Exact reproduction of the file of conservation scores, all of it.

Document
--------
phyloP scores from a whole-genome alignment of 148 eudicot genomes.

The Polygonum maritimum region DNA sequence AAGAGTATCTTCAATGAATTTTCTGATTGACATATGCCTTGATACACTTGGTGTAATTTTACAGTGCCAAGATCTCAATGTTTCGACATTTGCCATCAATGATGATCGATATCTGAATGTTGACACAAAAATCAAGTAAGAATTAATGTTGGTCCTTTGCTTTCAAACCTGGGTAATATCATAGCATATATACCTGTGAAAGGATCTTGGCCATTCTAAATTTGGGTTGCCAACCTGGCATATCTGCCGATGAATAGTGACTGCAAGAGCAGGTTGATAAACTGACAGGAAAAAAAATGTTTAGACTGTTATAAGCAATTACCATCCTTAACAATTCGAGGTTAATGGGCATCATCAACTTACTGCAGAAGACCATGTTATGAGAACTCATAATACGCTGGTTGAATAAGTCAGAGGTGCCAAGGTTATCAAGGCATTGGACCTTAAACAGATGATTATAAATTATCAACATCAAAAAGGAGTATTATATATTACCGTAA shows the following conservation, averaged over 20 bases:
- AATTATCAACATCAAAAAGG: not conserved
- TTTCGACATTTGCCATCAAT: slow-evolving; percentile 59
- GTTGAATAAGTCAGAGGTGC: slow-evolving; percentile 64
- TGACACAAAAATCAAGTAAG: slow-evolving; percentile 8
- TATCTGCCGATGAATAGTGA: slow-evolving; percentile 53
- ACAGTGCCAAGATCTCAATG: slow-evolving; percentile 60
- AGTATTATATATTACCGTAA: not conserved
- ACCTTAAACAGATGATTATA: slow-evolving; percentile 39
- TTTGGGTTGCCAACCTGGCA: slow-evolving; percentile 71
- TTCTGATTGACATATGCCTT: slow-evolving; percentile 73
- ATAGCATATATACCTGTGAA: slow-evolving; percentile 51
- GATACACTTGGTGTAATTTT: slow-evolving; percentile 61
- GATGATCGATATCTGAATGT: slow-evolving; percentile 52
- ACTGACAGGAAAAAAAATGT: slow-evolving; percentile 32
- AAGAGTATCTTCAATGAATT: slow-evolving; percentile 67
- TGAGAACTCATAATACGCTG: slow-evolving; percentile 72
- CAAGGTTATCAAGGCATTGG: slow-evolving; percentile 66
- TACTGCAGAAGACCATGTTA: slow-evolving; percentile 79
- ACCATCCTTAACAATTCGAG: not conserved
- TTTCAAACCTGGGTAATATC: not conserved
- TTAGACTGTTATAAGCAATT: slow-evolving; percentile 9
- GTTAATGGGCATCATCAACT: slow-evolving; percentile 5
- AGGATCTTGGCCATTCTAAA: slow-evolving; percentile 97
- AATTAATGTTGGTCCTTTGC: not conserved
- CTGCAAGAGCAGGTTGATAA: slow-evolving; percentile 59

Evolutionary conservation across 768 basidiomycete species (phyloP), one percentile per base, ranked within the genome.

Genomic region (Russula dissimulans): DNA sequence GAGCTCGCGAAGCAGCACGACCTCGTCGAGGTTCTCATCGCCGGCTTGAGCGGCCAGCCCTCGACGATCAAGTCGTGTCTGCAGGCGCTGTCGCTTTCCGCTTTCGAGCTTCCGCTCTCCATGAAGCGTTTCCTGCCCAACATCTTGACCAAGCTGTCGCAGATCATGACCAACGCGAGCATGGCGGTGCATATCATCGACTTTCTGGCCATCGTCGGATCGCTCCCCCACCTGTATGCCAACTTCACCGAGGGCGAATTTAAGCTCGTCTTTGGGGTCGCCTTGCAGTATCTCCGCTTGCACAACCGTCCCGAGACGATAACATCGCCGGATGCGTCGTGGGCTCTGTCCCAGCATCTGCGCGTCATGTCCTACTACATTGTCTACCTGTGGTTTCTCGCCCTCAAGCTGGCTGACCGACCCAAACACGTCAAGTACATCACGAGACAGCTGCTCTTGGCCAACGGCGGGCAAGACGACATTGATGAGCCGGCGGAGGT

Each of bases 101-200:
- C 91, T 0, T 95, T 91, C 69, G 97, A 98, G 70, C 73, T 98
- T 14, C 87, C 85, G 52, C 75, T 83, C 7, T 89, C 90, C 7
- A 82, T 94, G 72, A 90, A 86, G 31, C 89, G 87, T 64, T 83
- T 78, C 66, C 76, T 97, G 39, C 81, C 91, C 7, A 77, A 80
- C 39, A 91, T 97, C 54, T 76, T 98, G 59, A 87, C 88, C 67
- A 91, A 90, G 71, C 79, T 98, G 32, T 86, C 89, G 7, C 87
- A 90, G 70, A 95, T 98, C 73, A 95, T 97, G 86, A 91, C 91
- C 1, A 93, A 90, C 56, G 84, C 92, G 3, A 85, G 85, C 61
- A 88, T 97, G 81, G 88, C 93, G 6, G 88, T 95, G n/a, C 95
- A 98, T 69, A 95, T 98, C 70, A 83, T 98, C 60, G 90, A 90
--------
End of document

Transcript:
phyloP scores from a whole-genome alignment of 148 eudicot genomes.

The Polygonum maritimum region DNA sequence AAGAGTATCTTCAATGAATTTTCTGATTGACATATGCCTTGATACACTTGGTGTAATTTTACAGTGCCAAGATCTCAATGTTTCGACATTTGCCATCAATGATGATCGATATCTGAATGTTGACACAAAAATCAAGTAAGAATTAATGTTGGTCCTTTGCTTTCAAACCTGGGTAATATCATAGCATATATACCTGTGAAAGGATCTTGGCCATTCTAAATTTGGGTTGCCAACCTGGCATATCTGCCGATGAATAGTGACTGCAAGAGCAGGTTGATAAACTGACAGGAAAAAAAATGTTTAGACTGTTATAAGCAATTACCATCCTTAACAATTCGAGGTTAATGGGCATCATCAACTTACTGCAGAAGACCATGTTATGAGAACTCATAATACGCTGGTTGAATAAGTCAGAGGTGCCAAGGTTATCAAGGCATTGGACCTTAAACAGATGATTATAAATTATCAACATCAAAAAGGAGTATTATATATTACCGTAA shows the following conservation, averaged over 20 bases:
- AATTATCAACATCAAAAAGG: not conserved
- TTTCGACATTTGCCATCAAT: slow-evolving; percentile 59
- GTTGAATAAGTCAGAGGTGC: slow-evolving; percentile 64
- TGACACAAAAATCAAGTAAG: slow-evolving; percentile 8
- TATCTGCCGATGAATAGTGA: slow-evolving; percentile 53
- ACAGTGCCAAGATCTCAATG: slow-evolving; percentile 60
- AGTATTATATATTACCGTAA: not conserved
- ACCTTAAACAGATGATTATA: slow-evolving; percentile 39
- TTTGGGTTGCCAACCTGGCA: slow-evolving; percentile 71
- TTCTGATTGACATATGCCTT: slow-evolving; percentile 73
- ATAGCATATATACCTGTGAA: slow-evolving; percentile 51
- GATACACTTGGTGTAATTTT: slow-evolving; percentile 61
- GATGATCGATATCTGAATGT: slow-evolving; percentile 52
- ACTGACAGGAAAAAAAATGT: slow-evolving; percentile 32
- AAGAGTATCTTCAATGAATT: slow-evolving; percentile 67
- TGAGAACTCATAATACGCTG: slow-evolving; percentile 72
- CAAGGTTATCAAGGCATTGG: slow-evolving; percentile 66
- TACTGCAGAAGACCATGTTA: slow-evolving; percentile 79
- ACCATCCTTAACAATTCGAG: not conserved
- TTTCAAACCTGGGTAATATC: not conserved
- TTAGACTGTTATAAGCAATT: slow-evolving; percentile 9
- GTTAATGGGCATCATCAACT: slow-evolving; percentile 5
- AGGATCTTGGCCATTCTAAA: slow-evolving; percentile 97
- AATTAATGTTGGTCCTTTGC: not conserved
- CTGCAAGAGCAGGTTGATAA: slow-evolving; percentile 59

Evolutionary conservation across 768 basidiomycete species (phyloP), one percentile per base, ranked within the genome.

Genomic region (Russula dissimulans): DNA sequence GAGCTCGCGAAGCAGCACGACCTCGTCGAGGTTCTCATCGCCGGCTTGAGCGGCCAGCCCTCGACGATCAAGTCGTGTCTGCAGGCGCTGTCGCTTTCCGCTTTCGAGCTTCCGCTCTCCATGAAGCGTTTCCTGCCCAACATCTTGACCAAGCTGTCGCAGATCATGACCAACGCGAGCATGGCGGTGCATATCATCGACTTTCTGGCCATCGTCGGATCGCTCCCCCACCTGTATGCCAACTTCACCGAGGGCGAATTTAAGCTCGTCTTTGGGGTCGCCTTGCAGTATCTCCGCTTGCACAACCGTCCCGAGACGATAACATCGCCGGATGCGTCGTGGGCTCTGTCCCAGCATCTGCGCGTCATGTCCTACTACATTGTCTACCTGTGGTTTCTCGCCCTCAAGCTGGCTGACCGACCCAAACACGTCAAGTACATCACGAGACAGCTGCTCTTGGCCAACGGCGGGCAAGACGACATTGATGAGCCGGCGGAGGT

Each of bases 101-200:
- C 91, T 0, T 95, T 91, C 69, G 97, A 98, G 70, C 73, T 98
- T 14, C 87, C 85, G 52, C 75, T 83, C 7, T 89, C 90, C 7
- A 82, T 94, G 72, A 90, A 86, G 31, C 89, G 87, T 64, T 83
- T 78, C 66, C 76, T 97, G 39, C 81, C 91, C 7, A 77, A 80
- C 39, A 91, T 97, C 54, T 76, T 98, G 59, A 87, C 88, C 67
- A 91, A 90, G 71, C 79, T 98, G 32, T 86, C 89, G 7, C 87
- A 90, G 70, A 95, T 98, C 73, A 95, T 97, G 86, A 91, C 91
- C 1, A 93, A 90, C 56, G 84, C 92, G 3, A 85, G 85, C 61
- A 88, T 97, G 81, G 88, C 93, G 6, G 88, T 95, G n/a, C 95
- A 98, T 69, A 95, T 98, C 70, A 83, T 98, C 60, G 90, A 90